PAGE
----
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Church Leaders, Politicians, Laity Meet in D.C. on Behalf of Christians

10 Sep 2014 – By Barb Fraze

WASHINGTON (CNS) — Emphasizing that diversity does not preclude unity, nearly a thousand Christian leaders, politicians and laypeople gathered in Washington to launch a massive effort on behalf of the minority communities of the Middle East.

High-ranking church leaders representing Pope Francis and Coptic Orthodox Pope Tawadros II, patriarchs of Eastern churches, members of Congress and Christians in the diaspora came together in Washington for the inaugural In Defense of Christians summit. They set off for Capitol Hill on 10 September with a message to U.S. lawmakers and policymakers: Christians and other minorities have an inherent right to live in the Middle East, where they have lived for centuries.

“Some in this city have asked why Christianity is vital to the Middle East, what’s in it for America?” said Andrew Doran, executive director of In Defense of Christians, a new organization with the aim of shaping policy and heightening awareness of Christians in the Middle East. “The short answer is that Christian institutions provide social services, health care and education for millions throughout the region, and that this alone does more to prevent violent extremism than can be measured.

“Christians are not only the doctors, professors, lawyers, and businessmen in their communities; they are also the servants. Their very presence is a source of pluralism that has a moderating influence throughout the region. This is the answer for the policymaker,” he said.

As President Barack Obama prepared to tell the nation on 10 September of his strategy against the Islamic State, the Christian leaders made clear they were not looking for military intervention from the U.S. alone.

Cardinal Leonardo Sandri, head of the Vatican Congregation for Eastern Churches, reiterated in his keynote address on 9 September what Pope Francis has said, that the United Nations must be “the place where decisions are made in which all peoples not only proclaim but also defend in practice, with adequate resolutions and actions, the dignity of the Christians in the Middle East, together with those who belong to every other minority.”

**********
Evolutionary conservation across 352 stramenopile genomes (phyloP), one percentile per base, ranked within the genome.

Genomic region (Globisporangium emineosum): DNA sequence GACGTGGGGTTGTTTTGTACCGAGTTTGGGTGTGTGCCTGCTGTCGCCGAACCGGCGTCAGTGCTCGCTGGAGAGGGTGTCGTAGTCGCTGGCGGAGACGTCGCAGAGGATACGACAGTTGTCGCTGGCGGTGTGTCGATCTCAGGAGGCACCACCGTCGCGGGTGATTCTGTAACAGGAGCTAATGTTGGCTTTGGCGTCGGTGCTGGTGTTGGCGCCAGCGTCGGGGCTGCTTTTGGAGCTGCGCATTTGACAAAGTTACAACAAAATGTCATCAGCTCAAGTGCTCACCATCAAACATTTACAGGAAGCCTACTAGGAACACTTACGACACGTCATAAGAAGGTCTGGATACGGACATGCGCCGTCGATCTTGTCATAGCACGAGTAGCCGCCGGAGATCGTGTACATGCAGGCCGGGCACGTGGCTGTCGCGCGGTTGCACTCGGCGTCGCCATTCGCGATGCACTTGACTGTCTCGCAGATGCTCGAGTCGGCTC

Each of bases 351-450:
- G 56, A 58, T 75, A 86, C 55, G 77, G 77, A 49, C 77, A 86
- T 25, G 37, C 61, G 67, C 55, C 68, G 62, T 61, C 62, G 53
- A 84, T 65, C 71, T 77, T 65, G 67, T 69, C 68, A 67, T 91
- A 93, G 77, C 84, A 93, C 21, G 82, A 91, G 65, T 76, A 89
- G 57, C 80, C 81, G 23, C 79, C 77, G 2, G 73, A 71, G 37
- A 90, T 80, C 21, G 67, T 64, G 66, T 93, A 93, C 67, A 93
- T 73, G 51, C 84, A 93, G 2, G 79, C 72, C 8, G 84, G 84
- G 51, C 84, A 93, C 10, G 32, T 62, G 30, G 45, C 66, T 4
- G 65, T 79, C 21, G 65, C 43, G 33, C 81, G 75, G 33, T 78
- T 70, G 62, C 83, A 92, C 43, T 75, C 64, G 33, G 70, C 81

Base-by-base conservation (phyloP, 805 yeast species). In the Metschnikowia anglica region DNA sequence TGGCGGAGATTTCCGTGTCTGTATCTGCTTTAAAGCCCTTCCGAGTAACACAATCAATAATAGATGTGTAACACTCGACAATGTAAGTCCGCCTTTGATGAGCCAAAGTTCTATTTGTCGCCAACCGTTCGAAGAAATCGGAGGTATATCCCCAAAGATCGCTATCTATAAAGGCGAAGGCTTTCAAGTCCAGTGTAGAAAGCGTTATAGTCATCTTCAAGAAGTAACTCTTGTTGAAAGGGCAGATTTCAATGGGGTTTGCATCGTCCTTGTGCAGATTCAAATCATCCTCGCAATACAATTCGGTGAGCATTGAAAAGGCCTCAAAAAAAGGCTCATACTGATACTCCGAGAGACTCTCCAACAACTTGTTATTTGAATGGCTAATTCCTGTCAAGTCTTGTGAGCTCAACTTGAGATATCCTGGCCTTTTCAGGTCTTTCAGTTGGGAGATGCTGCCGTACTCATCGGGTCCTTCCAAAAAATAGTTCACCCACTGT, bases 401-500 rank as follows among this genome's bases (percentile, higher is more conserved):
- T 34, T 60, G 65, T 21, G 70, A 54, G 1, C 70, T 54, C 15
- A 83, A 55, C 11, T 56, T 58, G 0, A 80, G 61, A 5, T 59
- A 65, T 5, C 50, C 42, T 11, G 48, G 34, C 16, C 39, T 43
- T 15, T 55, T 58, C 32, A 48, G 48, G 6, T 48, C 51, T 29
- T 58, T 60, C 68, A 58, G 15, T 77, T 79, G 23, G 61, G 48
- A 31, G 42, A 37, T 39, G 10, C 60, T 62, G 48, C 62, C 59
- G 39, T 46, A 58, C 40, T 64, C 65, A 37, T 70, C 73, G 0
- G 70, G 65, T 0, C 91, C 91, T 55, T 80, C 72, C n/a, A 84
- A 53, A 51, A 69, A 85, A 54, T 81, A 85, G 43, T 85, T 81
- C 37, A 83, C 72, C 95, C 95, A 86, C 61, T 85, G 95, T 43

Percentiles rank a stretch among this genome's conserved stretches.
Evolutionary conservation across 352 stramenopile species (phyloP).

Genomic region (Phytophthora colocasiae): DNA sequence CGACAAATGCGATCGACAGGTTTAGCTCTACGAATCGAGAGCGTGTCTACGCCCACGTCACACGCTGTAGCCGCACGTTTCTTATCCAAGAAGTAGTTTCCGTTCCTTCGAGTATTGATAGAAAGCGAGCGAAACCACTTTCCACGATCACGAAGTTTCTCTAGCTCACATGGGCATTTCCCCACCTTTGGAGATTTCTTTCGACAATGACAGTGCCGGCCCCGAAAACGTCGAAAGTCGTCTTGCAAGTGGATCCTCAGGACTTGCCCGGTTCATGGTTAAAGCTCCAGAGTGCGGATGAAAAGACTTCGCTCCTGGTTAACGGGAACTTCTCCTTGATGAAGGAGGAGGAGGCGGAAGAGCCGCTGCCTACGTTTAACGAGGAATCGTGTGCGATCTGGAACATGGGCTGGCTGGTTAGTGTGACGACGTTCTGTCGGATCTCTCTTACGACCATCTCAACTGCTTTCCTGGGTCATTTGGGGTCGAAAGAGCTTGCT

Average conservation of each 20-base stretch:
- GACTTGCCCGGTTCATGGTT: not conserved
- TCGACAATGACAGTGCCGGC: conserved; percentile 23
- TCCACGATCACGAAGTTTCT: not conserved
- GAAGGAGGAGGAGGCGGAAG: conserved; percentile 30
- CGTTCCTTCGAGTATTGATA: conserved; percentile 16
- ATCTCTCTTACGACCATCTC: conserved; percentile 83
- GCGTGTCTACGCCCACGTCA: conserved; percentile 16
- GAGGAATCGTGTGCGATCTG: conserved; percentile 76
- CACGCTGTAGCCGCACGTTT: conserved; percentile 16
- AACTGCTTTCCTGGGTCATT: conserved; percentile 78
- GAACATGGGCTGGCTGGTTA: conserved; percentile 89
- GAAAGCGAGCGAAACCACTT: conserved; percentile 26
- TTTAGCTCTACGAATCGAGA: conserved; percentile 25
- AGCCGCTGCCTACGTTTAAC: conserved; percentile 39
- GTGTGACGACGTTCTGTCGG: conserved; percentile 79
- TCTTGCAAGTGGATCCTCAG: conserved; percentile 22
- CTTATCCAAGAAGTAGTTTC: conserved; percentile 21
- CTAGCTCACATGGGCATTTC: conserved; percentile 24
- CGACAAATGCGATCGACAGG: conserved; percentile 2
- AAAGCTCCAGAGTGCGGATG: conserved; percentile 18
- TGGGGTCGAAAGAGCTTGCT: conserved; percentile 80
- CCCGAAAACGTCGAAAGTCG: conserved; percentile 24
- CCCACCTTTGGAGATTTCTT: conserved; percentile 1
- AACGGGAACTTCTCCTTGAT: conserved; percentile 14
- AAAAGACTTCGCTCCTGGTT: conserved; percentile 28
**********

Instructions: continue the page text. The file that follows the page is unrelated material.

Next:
Earlier, in a homily at an ecumenical prayer service, Maronite Bishop Gregory J. Mansour of Brooklyn, New York, reflected on the Gospel reading of the beatitudes, which he called “a way of life for Christians.” He said even if a person was angry — and those looking at recent events had a right to be angry — it was hard to stay angry after listening to the reading.

He suggested to about 500 people gathered at Washington’s Omni Shoreham Hotel that there were three ways to respond when Christians and other minorities are persecuted:

— Pray and do nothing, “and say to ourselves, ‘Christianity was made for suffering.’“ But, he added, “that is not the way of Jesus.”

— Declare war, fight with every tool available and “destroy those who destroy us. … But that’s not the way of Jesus, either.”

— Nonviolent resistance, which he said worked for Martin Luther King, Mahatma Gandhi and St. John Paul II. This requires “much prayer, much fasting, much building of solidarity.”





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Tags: Middle East Christians Unity Relief United States Christian Unity